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Monday, 17 September 2018

On this Afternoon in 1862: One Last Confederate Hope at Sharpsburg

On this Afternoon in 1862: One Last Confederate Hope at Sharpsburg

While the battle has been raging west of Antietam Creek, General Ambrose Burnside has waited sullenly on the creek's east side for General George McClellan's permission to enter the fray. Finally, the order arrives, and Burnside sets about getting his men across the water. He plans to force a crossing with most of his troops at a stone bridge and send the remainder to cross at a ford downstream. After two attempts to cross the bridge under close-range enemy fire, the third one succeeds. Now, 10,000 men cross the bottleneck. It takes them 2 hours.

Around 3 p.m., the bulk of Burnside's men are across the creek. Burnside makes strong progress against Lee's right flank until suddenly, seemingly out of nowhere, Confederate General A.P. Hill's "Light Division" emerges on the Union left flank and rear. Hill's men have charged directly into battle after marching 17 miles from Harper's Ferry. At that moment, Burnside is on the cusp of victory; he has the spires of Sharpsburg in his sights, but with his forces in danger, he pulls back to the bridge—a bridge that will forever bear his name. By sunset, some 23,000 men are casualties of this single day of fighting. 3,654 Americans are dead - more than at Pearl Harbor, on D-Day, or on 9/11.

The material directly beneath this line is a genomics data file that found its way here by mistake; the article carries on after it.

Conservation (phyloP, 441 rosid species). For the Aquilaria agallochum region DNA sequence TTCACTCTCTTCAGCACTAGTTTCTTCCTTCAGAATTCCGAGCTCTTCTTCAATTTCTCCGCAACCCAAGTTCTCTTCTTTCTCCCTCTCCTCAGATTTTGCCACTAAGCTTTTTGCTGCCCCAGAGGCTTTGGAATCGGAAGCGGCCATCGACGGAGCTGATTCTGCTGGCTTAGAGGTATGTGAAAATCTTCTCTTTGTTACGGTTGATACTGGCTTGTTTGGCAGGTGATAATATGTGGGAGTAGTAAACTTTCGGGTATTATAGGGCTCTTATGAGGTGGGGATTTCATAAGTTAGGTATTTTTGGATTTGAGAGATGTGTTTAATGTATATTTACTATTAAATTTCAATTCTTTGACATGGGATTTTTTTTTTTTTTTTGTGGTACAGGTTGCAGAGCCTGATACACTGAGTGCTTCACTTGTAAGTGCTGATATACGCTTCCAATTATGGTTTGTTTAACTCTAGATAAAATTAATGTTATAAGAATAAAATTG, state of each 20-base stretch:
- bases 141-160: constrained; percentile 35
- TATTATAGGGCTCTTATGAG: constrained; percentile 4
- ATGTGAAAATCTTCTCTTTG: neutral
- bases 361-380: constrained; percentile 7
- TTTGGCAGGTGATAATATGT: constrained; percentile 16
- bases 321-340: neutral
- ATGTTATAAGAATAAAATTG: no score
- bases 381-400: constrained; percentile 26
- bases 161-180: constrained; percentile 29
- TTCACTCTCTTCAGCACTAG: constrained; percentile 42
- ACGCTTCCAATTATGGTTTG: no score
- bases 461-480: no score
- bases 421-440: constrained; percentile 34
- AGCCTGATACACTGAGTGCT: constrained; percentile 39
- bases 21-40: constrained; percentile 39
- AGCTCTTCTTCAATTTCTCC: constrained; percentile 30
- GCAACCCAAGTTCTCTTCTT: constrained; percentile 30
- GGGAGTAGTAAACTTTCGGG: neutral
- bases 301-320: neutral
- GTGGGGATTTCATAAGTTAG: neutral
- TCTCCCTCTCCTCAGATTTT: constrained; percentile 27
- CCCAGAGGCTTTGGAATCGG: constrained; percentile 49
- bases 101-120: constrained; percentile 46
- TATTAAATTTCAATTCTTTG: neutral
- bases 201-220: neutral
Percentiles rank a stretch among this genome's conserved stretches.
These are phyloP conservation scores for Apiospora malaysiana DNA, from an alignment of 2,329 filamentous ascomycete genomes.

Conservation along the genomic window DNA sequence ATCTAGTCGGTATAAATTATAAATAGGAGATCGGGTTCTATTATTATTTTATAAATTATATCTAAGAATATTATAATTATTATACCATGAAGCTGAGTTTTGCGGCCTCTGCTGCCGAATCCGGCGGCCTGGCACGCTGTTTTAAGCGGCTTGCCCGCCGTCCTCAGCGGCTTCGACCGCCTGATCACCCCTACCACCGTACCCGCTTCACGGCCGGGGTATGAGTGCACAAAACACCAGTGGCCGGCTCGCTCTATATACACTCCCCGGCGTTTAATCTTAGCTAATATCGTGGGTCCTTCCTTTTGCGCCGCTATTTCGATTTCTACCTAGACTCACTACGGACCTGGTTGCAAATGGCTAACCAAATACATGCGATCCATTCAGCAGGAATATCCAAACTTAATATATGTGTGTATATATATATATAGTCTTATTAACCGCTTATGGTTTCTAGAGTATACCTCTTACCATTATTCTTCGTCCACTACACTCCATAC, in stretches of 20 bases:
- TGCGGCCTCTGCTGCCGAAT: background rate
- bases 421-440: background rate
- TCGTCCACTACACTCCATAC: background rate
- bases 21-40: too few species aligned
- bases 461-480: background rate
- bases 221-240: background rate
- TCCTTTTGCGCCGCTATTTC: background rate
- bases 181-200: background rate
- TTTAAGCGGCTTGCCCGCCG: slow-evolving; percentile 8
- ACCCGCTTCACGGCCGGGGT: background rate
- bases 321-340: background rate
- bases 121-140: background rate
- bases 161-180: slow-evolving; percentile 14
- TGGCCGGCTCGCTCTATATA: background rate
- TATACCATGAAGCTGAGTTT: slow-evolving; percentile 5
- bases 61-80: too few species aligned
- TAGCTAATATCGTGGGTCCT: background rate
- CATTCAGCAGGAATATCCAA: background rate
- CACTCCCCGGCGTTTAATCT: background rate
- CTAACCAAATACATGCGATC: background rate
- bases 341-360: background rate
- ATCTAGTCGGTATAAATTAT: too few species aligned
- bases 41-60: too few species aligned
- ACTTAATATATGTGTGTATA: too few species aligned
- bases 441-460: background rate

Both armies tend their wounded, consolidate their lines and skirmish through the following day. McClellan writes to his wife, "Those in whose judgment I rely tell me that I fought the battle splendidly & that it was a masterpiece of art." The night of the 18th, Lee's army retreats across the Potomac River to Virginia. While the Battle of Antietam is considered a draw from a military point of view, it gives President Lincoln the "victory" he needs to deliver the preliminary Emancipation Proclamation, setting the United States on the path to "a new birth of freedom."

Antietam Today

If you visit Antietam National Battlefield Park today, you can see the Dunker Church, Burnside's Bridge and the Sunken Road. Thanks to our generous supporters, the American Battlefield Trust has been able to preserve 461 acres of hallowed ground at Antietam. With the help of our local partner, Save Historic Antietam Foundation, much of this land has been fully restored. While many parts of the battlefield have barely changed since they witnessed these brutal events 156 years ago, more preservation work remains to be completed, and the Trust will continue to make Antietam a top priority.

This is part 3 in a 3-part series on Antietam.

Ready to See Antietam for Yourself?

If you're inspired to explore the beautifully preserved Antietam National Battlefield, our one-day itinerary can help you make the most of your time. From the Cornfield to the Dunker Church to Burnside's Bridge and beyond, this tour includes all the most significant and compelling features of these hallowed grounds.

The Full Battle of Antietam - Animated

Want the really short version? The Trust's own Garry Adelman provides an overview of the 1862 Maryland Campaign and the Battle of Antietam - the bloodiest single day of the war - in just a little over two minutes.

Civil War In4 - Emancipation Proclamation

The Emancipation Proclamation would forever change the lives and prospects of millions of slaves. Historian Hari Jones describes the series of events that led President Abraham Lincoln to issue this pivotal document.

McClellan at Antietam
The Union declared victory at Antietam, yet General George McClellan was relieved of his command just seven weeks later. Find out why McClellan succeeded in not losing the battle, but failed to win it, in this article by historian and author Stephen Sears.

American Battlefield Trust